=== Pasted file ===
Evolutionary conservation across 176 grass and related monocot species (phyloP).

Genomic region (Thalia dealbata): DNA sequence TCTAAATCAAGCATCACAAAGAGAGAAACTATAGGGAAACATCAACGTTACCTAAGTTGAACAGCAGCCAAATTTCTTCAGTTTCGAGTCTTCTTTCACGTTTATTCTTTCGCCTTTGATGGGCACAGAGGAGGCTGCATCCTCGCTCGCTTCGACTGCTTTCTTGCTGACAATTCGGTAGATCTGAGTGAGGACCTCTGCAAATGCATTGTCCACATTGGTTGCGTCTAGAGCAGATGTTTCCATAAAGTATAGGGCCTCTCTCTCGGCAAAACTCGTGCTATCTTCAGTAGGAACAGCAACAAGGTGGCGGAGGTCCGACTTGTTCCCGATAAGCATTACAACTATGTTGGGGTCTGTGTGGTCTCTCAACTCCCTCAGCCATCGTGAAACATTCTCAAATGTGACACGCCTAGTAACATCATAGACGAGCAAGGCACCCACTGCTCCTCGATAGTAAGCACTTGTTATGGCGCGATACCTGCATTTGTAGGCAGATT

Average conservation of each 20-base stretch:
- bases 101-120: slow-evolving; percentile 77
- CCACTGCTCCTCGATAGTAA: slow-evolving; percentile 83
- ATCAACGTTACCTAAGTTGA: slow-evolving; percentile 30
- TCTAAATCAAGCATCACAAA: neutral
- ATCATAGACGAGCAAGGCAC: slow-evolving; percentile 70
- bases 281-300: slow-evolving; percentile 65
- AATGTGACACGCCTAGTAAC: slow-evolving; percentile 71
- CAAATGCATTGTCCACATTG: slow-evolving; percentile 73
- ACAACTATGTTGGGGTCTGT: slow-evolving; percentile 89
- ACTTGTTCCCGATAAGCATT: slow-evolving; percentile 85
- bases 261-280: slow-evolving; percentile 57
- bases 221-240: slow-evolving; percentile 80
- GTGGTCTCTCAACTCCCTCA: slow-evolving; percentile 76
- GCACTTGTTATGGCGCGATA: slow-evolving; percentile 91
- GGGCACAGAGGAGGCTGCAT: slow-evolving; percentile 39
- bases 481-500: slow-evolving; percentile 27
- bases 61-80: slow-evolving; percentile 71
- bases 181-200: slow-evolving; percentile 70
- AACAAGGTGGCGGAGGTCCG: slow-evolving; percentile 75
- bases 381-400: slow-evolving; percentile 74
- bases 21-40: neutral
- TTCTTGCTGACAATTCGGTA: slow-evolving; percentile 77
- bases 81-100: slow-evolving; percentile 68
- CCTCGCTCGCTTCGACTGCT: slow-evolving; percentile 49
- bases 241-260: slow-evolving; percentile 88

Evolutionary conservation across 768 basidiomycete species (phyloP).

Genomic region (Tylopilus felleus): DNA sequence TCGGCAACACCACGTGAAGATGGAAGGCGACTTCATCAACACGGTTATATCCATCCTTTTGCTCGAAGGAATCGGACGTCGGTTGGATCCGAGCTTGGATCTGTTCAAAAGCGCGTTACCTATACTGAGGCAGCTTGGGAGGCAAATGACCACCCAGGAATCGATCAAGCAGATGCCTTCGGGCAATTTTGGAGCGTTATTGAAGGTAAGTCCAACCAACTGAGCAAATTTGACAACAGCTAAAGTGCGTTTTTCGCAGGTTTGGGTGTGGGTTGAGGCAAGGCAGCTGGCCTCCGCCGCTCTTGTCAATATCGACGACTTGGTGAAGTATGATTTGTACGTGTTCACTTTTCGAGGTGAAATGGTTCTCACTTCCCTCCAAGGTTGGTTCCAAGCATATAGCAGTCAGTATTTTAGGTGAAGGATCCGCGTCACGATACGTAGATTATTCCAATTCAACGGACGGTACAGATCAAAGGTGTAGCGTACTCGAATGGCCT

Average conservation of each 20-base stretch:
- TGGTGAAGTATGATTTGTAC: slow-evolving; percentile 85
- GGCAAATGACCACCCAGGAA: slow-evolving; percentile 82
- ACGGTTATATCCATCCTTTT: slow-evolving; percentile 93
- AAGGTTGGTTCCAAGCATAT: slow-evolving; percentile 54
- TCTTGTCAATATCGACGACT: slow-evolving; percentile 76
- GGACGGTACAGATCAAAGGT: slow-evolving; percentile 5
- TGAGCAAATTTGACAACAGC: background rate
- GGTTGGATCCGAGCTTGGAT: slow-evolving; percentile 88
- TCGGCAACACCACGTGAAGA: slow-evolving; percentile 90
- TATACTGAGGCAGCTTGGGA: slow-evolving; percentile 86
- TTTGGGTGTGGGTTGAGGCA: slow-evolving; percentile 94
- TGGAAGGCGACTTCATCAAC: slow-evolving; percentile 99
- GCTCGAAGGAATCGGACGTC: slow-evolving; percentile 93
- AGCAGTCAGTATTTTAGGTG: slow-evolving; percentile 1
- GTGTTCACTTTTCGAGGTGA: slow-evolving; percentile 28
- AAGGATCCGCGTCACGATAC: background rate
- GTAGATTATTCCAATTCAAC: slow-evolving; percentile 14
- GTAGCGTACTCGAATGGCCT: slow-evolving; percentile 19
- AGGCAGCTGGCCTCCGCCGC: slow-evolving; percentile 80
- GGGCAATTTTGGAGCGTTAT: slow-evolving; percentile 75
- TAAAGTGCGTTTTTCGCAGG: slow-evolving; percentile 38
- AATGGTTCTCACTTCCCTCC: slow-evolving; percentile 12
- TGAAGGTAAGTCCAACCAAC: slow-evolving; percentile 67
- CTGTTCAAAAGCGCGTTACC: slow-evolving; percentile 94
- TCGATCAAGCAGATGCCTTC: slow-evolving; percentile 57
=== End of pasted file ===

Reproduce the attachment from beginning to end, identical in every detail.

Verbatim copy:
Evolutionary conservation across 176 grass and related monocot species (phyloP).

Genomic region (Thalia dealbata): DNA sequence TCTAAATCAAGCATCACAAAGAGAGAAACTATAGGGAAACATCAACGTTACCTAAGTTGAACAGCAGCCAAATTTCTTCAGTTTCGAGTCTTCTTTCACGTTTATTCTTTCGCCTTTGATGGGCACAGAGGAGGCTGCATCCTCGCTCGCTTCGACTGCTTTCTTGCTGACAATTCGGTAGATCTGAGTGAGGACCTCTGCAAATGCATTGTCCACATTGGTTGCGTCTAGAGCAGATGTTTCCATAAAGTATAGGGCCTCTCTCTCGGCAAAACTCGTGCTATCTTCAGTAGGAACAGCAACAAGGTGGCGGAGGTCCGACTTGTTCCCGATAAGCATTACAACTATGTTGGGGTCTGTGTGGTCTCTCAACTCCCTCAGCCATCGTGAAACATTCTCAAATGTGACACGCCTAGTAACATCATAGACGAGCAAGGCACCCACTGCTCCTCGATAGTAAGCACTTGTTATGGCGCGATACCTGCATTTGTAGGCAGATT

Average conservation of each 20-base stretch:
- bases 101-120: slow-evolving; percentile 77
- CCACTGCTCCTCGATAGTAA: slow-evolving; percentile 83
- ATCAACGTTACCTAAGTTGA: slow-evolving; percentile 30
- TCTAAATCAAGCATCACAAA: neutral
- ATCATAGACGAGCAAGGCAC: slow-evolving; percentile 70
- bases 281-300: slow-evolving; percentile 65
- AATGTGACACGCCTAGTAAC: slow-evolving; percentile 71
- CAAATGCATTGTCCACATTG: slow-evolving; percentile 73
- ACAACTATGTTGGGGTCTGT: slow-evolving; percentile 89
- ACTTGTTCCCGATAAGCATT: slow-evolving; percentile 85
- bases 261-280: slow-evolving; percentile 57
- bases 221-240: slow-evolving; percentile 80
- GTGGTCTCTCAACTCCCTCA: slow-evolving; percentile 76
- GCACTTGTTATGGCGCGATA: slow-evolving; percentile 91
- GGGCACAGAGGAGGCTGCAT: slow-evolving; percentile 39
- bases 481-500: slow-evolving; percentile 27
- bases 61-80: slow-evolving; percentile 71
- bases 181-200: slow-evolving; percentile 70
- AACAAGGTGGCGGAGGTCCG: slow-evolving; percentile 75
- bases 381-400: slow-evolving; percentile 74
- bases 21-40: neutral
- TTCTTGCTGACAATTCGGTA: slow-evolving; percentile 77
- bases 81-100: slow-evolving; percentile 68
- CCTCGCTCGCTTCGACTGCT: slow-evolving; percentile 49
- bases 241-260: slow-evolving; percentile 88

Evolutionary conservation across 768 basidiomycete species (phyloP).

Genomic region (Tylopilus felleus): DNA sequence TCGGCAACACCACGTGAAGATGGAAGGCGACTTCATCAACACGGTTATATCCATCCTTTTGCTCGAAGGAATCGGACGTCGGTTGGATCCGAGCTTGGATCTGTTCAAAAGCGCGTTACCTATACTGAGGCAGCTTGGGAGGCAAATGACCACCCAGGAATCGATCAAGCAGATGCCTTCGGGCAATTTTGGAGCGTTATTGAAGGTAAGTCCAACCAACTGAGCAAATTTGACAACAGCTAAAGTGCGTTTTTCGCAGGTTTGGGTGTGGGTTGAGGCAAGGCAGCTGGCCTCCGCCGCTCTTGTCAATATCGACGACTTGGTGAAGTATGATTTGTACGTGTTCACTTTTCGAGGTGAAATGGTTCTCACTTCCCTCCAAGGTTGGTTCCAAGCATATAGCAGTCAGTATTTTAGGTGAAGGATCCGCGTCACGATACGTAGATTATTCCAATTCAACGGACGGTACAGATCAAAGGTGTAGCGTACTCGAATGGCCT

Average conservation of each 20-base stretch:
- TGGTGAAGTATGATTTGTAC: slow-evolving; percentile 85
- GGCAAATGACCACCCAGGAA: slow-evolving; percentile 82
- ACGGTTATATCCATCCTTTT: slow-evolving; percentile 93
- AAGGTTGGTTCCAAGCATAT: slow-evolving; percentile 54
- TCTTGTCAATATCGACGACT: slow-evolving; percentile 76
- GGACGGTACAGATCAAAGGT: slow-evolving; percentile 5
- TGAGCAAATTTGACAACAGC: background rate
- GGTTGGATCCGAGCTTGGAT: slow-evolving; percentile 88
- TCGGCAACACCACGTGAAGA: slow-evolving; percentile 90
- TATACTGAGGCAGCTTGGGA: slow-evolving; percentile 86
- TTTGGGTGTGGGTTGAGGCA: slow-evolving; percentile 94
- TGGAAGGCGACTTCATCAAC: slow-evolving; percentile 99
- GCTCGAAGGAATCGGACGTC: slow-evolving; percentile 93
- AGCAGTCAGTATTTTAGGTG: slow-evolving; percentile 1
- GTGTTCACTTTTCGAGGTGA: slow-evolving; percentile 28
- AAGGATCCGCGTCACGATAC: background rate
- GTAGATTATTCCAATTCAAC: slow-evolving; percentile 14
- GTAGCGTACTCGAATGGCCT: slow-evolving; percentile 19
- AGGCAGCTGGCCTCCGCCGC: slow-evolving; percentile 80
- GGGCAATTTTGGAGCGTTAT: slow-evolving; percentile 75
- TAAAGTGCGTTTTTCGCAGG: slow-evolving; percentile 38
- AATGGTTCTCACTTCCCTCC: slow-evolving; percentile 12
- TGAAGGTAAGTCCAACCAAC: slow-evolving; percentile 67
- CTGTTCAAAAGCGCGTTACC: slow-evolving; percentile 94
- TCGATCAAGCAGATGCCTTC: slow-evolving; percentile 57